World War II at Sea: A Global History Illustrated Edition
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Two German destroyers are moored next to the pier in Narvik Harbor in April 1940 prior to the attack by Warburton-Lee’s destroyers. Two German minesweepers are moored at right. By the time British forces arrived at Narvik, the Germans were already in possession of both the town and the harbor. Image courtesy of the Naval History and Heritage Command.
The American carrier USS Wasp in her death throes after being hit by three torpedoes fired from the Japanese submarine I-19 on September 15, 1942. Torpedoes from the same salvo crippled the battleship North Carolina and sank the destroyer O’Brien. Image courtesy of the U.S. National Archives, no. 80-G-16331.
Franklin Roosevelt and Winston Churchill look over some papers during a photo session at the Casablanca Conference in January 1943. Behind FDR are Ernest J. King and George C. Marshall. To Marshall’s left is Admiral Dudley Pound. The vice admiral at right is Louis Mountbatten. Image courtesy of the U.S. National Archives, no. 80-G-35135.
American General Douglas MacArthur surveys the terrain on Los Negros Island in the Admiralty Islands in February 1944. MacArthur was a larger-than-life figure in the Pacific War who attracted both admirers and critics. The figure behind him is his aide Col. Lloyd Lehrabas. Image courtesy of the U.S. National Archives, no. SC 187355.
British and American LSTs unload vehicles and cargo on Omaha Beach in June 1944. The absence of a working port, and storm damage to the artificial harbor or Mulberry, made the LSTs essential to the success of the invasion. The barrage balloons were to prevent enemy aircraft from strafing the beach. Image courtesy of the U.S. National Archives, no. 80-G-46817.
The Japanese supercarrier Shinano was in commission for so short a time that few photographs of her exist. This sketch by Japanese artist Shizuo Fukui, was made after the war. Though the Archerfish sunk only one ship on her patrol, measured by total tonnage it was the most successful patrol of the entire war. Image courtesy of the Naval History and Heritage Command.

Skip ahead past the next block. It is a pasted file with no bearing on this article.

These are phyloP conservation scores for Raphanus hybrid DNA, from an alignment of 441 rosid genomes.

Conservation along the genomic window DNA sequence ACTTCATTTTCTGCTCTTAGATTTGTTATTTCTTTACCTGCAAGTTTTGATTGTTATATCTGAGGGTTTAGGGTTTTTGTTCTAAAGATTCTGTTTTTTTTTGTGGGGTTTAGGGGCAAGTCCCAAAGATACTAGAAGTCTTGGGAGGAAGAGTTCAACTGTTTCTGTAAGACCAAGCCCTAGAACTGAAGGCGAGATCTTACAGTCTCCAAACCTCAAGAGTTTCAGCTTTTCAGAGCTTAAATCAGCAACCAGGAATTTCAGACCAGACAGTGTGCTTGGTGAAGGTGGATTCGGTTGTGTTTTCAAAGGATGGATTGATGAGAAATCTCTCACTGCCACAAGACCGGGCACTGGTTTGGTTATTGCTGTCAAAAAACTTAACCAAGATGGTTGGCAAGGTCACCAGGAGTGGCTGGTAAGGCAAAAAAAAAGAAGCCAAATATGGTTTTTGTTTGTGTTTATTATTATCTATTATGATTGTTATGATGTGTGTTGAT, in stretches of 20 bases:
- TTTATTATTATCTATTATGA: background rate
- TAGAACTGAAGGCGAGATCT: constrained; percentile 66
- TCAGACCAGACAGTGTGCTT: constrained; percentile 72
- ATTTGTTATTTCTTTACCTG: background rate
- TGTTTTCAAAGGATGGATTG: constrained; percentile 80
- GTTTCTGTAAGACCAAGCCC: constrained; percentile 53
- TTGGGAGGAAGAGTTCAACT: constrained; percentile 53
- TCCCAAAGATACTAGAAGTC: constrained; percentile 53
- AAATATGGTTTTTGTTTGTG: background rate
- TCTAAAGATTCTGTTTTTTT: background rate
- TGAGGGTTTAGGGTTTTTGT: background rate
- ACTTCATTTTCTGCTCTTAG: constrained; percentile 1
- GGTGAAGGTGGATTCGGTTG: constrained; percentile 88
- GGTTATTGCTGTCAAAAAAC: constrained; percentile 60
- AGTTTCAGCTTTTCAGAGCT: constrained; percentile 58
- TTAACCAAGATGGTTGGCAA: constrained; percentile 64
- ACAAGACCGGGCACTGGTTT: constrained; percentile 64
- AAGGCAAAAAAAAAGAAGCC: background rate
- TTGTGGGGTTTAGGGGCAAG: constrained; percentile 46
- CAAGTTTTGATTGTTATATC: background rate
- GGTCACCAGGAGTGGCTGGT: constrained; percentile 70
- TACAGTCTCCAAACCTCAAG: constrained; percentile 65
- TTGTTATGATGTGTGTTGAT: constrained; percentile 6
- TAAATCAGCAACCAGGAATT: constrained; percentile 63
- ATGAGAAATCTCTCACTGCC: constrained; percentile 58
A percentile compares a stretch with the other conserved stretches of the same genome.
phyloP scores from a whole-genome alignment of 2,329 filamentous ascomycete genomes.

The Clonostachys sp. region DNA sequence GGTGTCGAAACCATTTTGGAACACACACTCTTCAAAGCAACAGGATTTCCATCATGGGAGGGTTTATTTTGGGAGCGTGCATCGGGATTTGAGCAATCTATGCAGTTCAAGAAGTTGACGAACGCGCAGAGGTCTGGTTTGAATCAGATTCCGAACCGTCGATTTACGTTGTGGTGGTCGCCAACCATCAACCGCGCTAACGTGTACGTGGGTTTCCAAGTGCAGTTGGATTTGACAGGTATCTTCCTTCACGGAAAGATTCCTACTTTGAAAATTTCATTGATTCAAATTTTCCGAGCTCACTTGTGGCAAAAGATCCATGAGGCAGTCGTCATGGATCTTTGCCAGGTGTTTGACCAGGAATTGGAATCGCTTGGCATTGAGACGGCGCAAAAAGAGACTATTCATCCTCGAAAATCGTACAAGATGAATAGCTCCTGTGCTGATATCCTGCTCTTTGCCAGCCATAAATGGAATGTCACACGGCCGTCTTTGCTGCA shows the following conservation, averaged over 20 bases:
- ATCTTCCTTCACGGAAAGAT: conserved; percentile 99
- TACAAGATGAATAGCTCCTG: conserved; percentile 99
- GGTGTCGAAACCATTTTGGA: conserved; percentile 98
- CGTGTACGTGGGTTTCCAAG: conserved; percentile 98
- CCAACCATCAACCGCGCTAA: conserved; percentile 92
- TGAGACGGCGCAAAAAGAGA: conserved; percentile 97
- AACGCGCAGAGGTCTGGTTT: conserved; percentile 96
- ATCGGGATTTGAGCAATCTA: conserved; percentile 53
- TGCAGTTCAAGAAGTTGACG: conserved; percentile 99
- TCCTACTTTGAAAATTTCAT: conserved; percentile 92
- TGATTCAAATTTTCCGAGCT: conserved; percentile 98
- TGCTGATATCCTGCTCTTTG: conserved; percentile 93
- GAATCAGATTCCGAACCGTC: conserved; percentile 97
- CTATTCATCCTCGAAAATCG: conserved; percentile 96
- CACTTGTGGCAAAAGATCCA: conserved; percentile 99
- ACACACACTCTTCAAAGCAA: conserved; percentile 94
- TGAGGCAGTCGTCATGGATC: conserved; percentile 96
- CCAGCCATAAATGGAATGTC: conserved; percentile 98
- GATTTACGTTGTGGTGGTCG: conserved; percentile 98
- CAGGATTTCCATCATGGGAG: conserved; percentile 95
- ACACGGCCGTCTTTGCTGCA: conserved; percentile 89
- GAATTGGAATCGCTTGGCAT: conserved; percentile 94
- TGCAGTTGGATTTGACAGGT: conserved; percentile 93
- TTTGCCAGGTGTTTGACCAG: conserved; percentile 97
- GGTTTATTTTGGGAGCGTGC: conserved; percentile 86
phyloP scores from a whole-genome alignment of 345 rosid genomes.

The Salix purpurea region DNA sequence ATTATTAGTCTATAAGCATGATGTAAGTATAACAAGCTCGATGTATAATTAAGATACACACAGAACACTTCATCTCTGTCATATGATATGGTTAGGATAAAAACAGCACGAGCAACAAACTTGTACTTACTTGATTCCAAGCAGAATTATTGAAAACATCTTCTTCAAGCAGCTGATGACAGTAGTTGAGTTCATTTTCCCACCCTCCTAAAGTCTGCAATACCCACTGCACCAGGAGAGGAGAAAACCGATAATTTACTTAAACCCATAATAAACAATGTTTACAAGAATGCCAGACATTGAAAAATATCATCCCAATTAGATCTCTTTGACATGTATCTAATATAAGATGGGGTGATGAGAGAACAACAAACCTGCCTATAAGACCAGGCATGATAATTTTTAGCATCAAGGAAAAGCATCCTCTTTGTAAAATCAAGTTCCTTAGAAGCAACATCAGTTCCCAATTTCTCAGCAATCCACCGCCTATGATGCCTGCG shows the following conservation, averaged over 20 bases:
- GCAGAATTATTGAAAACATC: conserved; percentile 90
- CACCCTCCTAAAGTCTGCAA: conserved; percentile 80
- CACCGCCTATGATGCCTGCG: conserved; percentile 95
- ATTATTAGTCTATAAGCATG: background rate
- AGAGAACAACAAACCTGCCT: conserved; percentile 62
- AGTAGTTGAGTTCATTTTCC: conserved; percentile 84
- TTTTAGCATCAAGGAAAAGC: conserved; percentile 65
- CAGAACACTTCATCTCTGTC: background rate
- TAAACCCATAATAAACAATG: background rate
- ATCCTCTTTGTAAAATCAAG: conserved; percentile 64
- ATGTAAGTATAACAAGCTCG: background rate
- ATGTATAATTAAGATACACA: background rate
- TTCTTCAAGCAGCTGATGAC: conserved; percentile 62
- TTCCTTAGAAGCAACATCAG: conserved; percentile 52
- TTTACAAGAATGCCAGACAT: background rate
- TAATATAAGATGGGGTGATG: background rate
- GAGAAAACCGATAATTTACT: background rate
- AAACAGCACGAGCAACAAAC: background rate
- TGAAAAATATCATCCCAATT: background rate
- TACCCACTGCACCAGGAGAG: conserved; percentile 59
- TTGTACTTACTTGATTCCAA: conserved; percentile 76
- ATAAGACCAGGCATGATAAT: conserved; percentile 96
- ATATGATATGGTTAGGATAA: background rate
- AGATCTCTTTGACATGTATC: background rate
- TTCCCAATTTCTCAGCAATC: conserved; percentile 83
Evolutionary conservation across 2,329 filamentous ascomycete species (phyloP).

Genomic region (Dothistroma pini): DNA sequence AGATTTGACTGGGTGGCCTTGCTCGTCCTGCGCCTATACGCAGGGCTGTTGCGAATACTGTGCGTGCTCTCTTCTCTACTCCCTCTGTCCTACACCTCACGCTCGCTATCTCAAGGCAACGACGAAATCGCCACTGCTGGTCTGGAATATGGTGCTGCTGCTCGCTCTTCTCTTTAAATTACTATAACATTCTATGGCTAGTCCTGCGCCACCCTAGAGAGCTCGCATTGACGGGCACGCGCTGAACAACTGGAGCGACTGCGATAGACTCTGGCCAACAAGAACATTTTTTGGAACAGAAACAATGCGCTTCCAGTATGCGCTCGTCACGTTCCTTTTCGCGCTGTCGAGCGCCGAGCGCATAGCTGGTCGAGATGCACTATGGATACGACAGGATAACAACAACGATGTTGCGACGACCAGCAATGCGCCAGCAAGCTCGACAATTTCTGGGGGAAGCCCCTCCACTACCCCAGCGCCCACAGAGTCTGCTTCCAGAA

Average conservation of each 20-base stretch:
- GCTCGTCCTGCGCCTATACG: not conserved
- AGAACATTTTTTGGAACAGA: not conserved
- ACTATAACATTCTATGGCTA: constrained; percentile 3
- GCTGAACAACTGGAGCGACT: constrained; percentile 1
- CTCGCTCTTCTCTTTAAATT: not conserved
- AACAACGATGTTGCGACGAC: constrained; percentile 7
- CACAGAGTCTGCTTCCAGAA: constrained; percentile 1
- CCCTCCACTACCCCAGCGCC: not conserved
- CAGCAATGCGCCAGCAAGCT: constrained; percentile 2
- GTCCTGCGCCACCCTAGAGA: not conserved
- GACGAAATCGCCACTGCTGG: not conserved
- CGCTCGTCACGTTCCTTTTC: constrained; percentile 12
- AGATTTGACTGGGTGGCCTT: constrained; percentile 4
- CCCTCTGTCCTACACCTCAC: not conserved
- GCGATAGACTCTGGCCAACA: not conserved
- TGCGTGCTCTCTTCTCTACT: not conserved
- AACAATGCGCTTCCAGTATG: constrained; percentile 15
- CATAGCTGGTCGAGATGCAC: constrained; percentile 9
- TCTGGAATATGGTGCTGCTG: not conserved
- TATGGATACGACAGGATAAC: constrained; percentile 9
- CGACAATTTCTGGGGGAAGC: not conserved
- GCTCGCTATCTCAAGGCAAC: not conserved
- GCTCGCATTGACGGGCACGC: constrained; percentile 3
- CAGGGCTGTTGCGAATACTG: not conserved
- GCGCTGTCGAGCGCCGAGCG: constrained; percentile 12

"In World War II at Sea, Mr. Symonds does for the naval struggle what Martin Gilbert did for the conflict on land in his The Second World War. A thoroughly enjoyable read, World War II at Sea sweeps its glass across the world's oceans and deftly recounts battles that shaped the course of history's greatest war."--Wall Street Journal
"Craig Symonds is a seaman and historian of the first order. His telling of this Navy Saga is as vast as the oceans themselves and as gloriously detailed as were the battles for them."
"Sweeping, majestic, and brilliant are the words that come to mind reading World War II at Sea by distinguished naval historian Craig Symonds. This will be the definitive single volume treatment of the enormously critical naval contributions to winning World War II."
--Admiral James Stavridis, USN (Ret), Supreme Allied Commander at NATO 2009-2013, Dean of The Fletcher School of Law and Diplomacy, Tufts University
"World War II at Sea somehow manages to distill this entire naval history into a single volume without missing a beat. How Craig Symonds accomplished this while keeping the story interesting and the narrative engaging is a fine feat. This book is a treat!" -- John Prados, author of Islands of Destiny: The Solomons Campaign and the Eclipse of the Rising Sun
"Craig L. Symonds's World War II at Sea is a wonderfully ample and invaluable single-volume naval history of the all-hands-on-deck 1939 to 1945 global conflict. All major naval engagements are concisely and brilliantly recounted here. And there are fine assessments of military leaders like Ernest King and Isoroku Yamamoto. My admiration for this book is boundless!" -- Douglas Brinkley, Professor of History, Rice University, co-author of Driven Patriot: The Life and Times of James Forrestal